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Whenever one mentions the Titanic, people have various reactions, ranging from visions of Leonardo DiCaprio and Kate Winslet on the set of a romantic movie, to the disastrous sinking of the actual ship more than 100 years ago, claiming 1,503 lives. Australian billionaire Clive Palmer claims that people will once again have an opportunity to experience the Edwardian opulence of the original ship, and he is heading an effort to create the Titanic II, a nearly exact replica of the ill-fated and illustrious Titanic.

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According to news reports, the Titanic II ship is the first major passenger cruise ship to be built in China, a fact which might explain why the original launch date has been delayed from 2016 to 2018. According to reports, the ship is currently scheduled to take its maiden voyage from Jiangsu, China, to Dubai.  It will reportedly set sail under the Blue Star Line, headquartered in Brisbane, Australia.   

Mr. Palmer first announced his intention to create the Titanic II nearly four years ago.  The design for the ship was unveiled in Macau in 2013. Some may view creating a replica of a ship that sank and lost 1,503 passengers at sea as being in poor taste or ghoulish; others are literally standing in line to buy a ticket.  Even though ticket prices have yet to be announced, reports are that people are offering as high as $1 million dollars per ticket to sail on the maiden voyage.   

This is not the first time a proposal for a functioning replica of the original Titanic has been announced. Following the release of the film Titanic in 1997, Sarel Gous, a South African businessman, began exploring the creation of a replica vessel. However, after various failed attempts, he was unable to obtain the appropriate financing and the project was abandoned.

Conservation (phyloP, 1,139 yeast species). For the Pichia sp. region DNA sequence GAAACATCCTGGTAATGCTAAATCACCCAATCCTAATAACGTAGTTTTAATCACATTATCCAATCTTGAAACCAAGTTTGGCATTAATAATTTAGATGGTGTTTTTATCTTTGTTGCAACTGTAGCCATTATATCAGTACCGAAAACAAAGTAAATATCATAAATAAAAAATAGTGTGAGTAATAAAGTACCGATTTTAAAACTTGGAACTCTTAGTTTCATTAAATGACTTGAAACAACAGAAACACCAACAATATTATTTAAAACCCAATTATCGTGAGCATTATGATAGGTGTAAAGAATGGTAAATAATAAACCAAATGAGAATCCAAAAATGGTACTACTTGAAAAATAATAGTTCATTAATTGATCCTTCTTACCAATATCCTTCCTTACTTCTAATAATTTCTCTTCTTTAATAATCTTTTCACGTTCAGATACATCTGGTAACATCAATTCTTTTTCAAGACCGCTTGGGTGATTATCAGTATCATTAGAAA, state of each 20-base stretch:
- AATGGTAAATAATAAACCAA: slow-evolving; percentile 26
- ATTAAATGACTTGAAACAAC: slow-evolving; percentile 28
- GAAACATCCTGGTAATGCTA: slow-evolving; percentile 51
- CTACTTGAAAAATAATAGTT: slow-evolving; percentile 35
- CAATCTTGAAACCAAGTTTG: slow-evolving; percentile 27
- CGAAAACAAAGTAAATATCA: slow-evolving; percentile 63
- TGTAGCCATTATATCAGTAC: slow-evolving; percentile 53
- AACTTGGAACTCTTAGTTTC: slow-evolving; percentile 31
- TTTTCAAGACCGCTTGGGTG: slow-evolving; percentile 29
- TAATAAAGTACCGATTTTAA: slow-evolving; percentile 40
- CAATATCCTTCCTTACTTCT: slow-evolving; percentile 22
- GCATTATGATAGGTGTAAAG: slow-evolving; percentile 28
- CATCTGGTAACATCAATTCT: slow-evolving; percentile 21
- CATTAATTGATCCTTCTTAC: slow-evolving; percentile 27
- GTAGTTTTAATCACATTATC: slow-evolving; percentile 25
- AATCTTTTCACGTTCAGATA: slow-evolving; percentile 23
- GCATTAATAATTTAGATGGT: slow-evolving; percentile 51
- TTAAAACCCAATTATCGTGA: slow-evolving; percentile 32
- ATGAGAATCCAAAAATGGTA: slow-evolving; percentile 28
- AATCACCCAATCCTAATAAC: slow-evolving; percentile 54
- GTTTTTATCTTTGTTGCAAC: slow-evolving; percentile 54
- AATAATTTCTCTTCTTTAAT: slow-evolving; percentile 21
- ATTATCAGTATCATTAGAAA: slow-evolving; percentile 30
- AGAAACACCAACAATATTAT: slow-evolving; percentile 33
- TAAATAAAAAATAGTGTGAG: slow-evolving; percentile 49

PROPOSED DIFFERENCES BETWEEN THE ORIGINAL TITANIC AND TITANIC II

The interior of the new Titanic is designed and intended to look close to identical to the original. However, subtle changes, such a substitute for the original wooden paneling found in the hallways, which would potentially pose a fire hazard, have been implemented. The paneling now is finished with modern, flame-resistant veneers.

There are significant differences between the original Titanic and the Titanic II both in construction and purpose.  For example, the original Titanic was a cargo ship as well as a passenger cruise ship; the Titanic II will be exclusively a passenger cruise ship.  The Titanic II will also be safer as it is constructed using welds instead of rivets. It will include stabilizer wings to reduce the ship’s rolling, and it will be more fuel efficient as it will be diesel-electric-powered as opposed to the original propulsion system, which was coal-fired steam engines.

The replica will also be much safer because this new ship will be equipped with the appropriate number of lifeboats and state-of-the-art emergency marine evacuation systems.  The Titanic II will stand 173 feet tall and be 900 feet long, weighing approximately 40-thousand tons.

In spite of all the media hype surrounding the Titanic II, as a maritime accident lawyer in Miami, who helps passengers who have been injured on cruise ships, I have serious doubts that Mr. Palmer’s dream will ever become a reality. First of all, the official Blue Star website has not been updated this year, and the site’s content contains no new content other than a single video added to its Facebook page.  Given the significant resources of other cruise lines–like Carnival, Royal Caribbean, and Norwegian–I am not sure how Mr. Palmer will be able to compete for top-of-the-line crew as well as passengers’ dollars.   

Anyone considering cruising on the Titanic II–should it ever be built–would have to be willing to forego many of the modern attractions found on other new mega cruise ships, such as ice skating rinks, water slides, and a huge selection of restaurants, pools, bars, and spas. Sometimes leaving the past behind is better than dredging it up for the future.  

What do you think about taking a cruise on the Titanic II? Leave us a comment below. 

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